All night, I kept watching ESPNews, with the bright red "breaking news" banner coming on every five seconds. And every time it crawled across my screen, it was as if Jennifer Connelly was whispering it directly into my ear.
"Indians Trade Pitcher C.C. Sabathia to the Brewers."
"Indians Trade Pitcher C.C. Sabathia to the Brewers."
Sadly, my TV did not take the extra step and offer to make me a sandwich.
Plus, it's not as if the Brewers haven't had good luck dealing with the Indians. Remember, the Brewers relieved the Tribe of Jeromy Burnitz in 1996, in exchange for the rotting corpse of Kevin Seitzer. Burnitz went on to hit over 30 home runs in 4 of his 5 full seasons with Milwaukee. The 35 year-old Seitzer played 86 games with the Indians and retired.
And who can forget July of 2000, when the Brewers sent Bob Wickman, Steve Woodard, Jason Bere, and a signed John Jaha home run ball to the Indians for Richie Sexson? That was such an easy deal that Dean Taylor, who was to general managing what Madonna is to music, was able to pull it off.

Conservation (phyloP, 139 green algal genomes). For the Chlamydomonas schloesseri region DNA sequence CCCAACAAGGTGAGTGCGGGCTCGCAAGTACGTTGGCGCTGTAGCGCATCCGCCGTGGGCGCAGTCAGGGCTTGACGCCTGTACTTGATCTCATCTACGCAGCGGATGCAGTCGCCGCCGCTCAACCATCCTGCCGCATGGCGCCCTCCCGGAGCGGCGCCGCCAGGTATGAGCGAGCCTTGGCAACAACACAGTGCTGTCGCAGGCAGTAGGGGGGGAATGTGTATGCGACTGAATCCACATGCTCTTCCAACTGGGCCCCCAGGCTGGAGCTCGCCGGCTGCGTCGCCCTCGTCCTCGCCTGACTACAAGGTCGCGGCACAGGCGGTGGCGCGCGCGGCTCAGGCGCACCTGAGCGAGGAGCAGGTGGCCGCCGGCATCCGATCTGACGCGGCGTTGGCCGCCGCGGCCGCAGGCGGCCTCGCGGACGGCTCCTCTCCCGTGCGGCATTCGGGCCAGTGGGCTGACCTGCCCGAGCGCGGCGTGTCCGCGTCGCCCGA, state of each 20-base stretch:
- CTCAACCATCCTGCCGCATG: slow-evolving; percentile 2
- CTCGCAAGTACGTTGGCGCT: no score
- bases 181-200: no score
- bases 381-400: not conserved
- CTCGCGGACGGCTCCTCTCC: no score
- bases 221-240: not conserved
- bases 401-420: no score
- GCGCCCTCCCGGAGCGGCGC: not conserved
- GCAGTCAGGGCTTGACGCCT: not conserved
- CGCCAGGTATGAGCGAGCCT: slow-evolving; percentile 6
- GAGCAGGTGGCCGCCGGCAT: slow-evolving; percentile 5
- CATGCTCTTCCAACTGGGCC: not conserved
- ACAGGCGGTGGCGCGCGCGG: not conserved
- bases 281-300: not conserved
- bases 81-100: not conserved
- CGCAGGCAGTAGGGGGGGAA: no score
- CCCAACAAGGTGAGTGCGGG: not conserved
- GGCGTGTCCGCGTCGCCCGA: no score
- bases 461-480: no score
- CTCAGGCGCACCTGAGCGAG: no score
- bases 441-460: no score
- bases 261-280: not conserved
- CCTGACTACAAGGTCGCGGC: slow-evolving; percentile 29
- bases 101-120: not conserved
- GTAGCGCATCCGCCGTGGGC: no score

So, upon reflection, here are the big winners and losers from the Sabathia deal:
Winner: ME! WOO HOO!
Loser: My wife. With the Brewers competitive late in the season, I might as well be living in a bio-dome in my own basement. Chances of my popcorn bowls making it into the dishwasher just dropped by 50%.
Winner: Tom Haudricourt, of the Journal Sentinel. He was on this story, and was accurate throughout.
Loser: Tom Haudricourt, of the Journal Sentinel. While his reporting was timely and accurate, he actually showed up on one of his own blog comment threads and publicly attempted to fellate himself for essentially doing exactly what a beat writer for a team in the middle of a major trade negotiation was supposed to do. In attempting to shoot down two dopey anonymous commenters, he actually wrote the following:
I don't need to ban hayseed whatever or cauleys. They both know I took them to the wood shed and they have to live with it. We are still the only source confirming this deal, as far as I know. I was ahead of it from the very start, saying it would be LaPorta and two lower-level minor leaguers. I shot down all the Hardy and Escobar nonsense and went with the truth. That's all I need to know, and I appreciate all those on the blog who know what I did.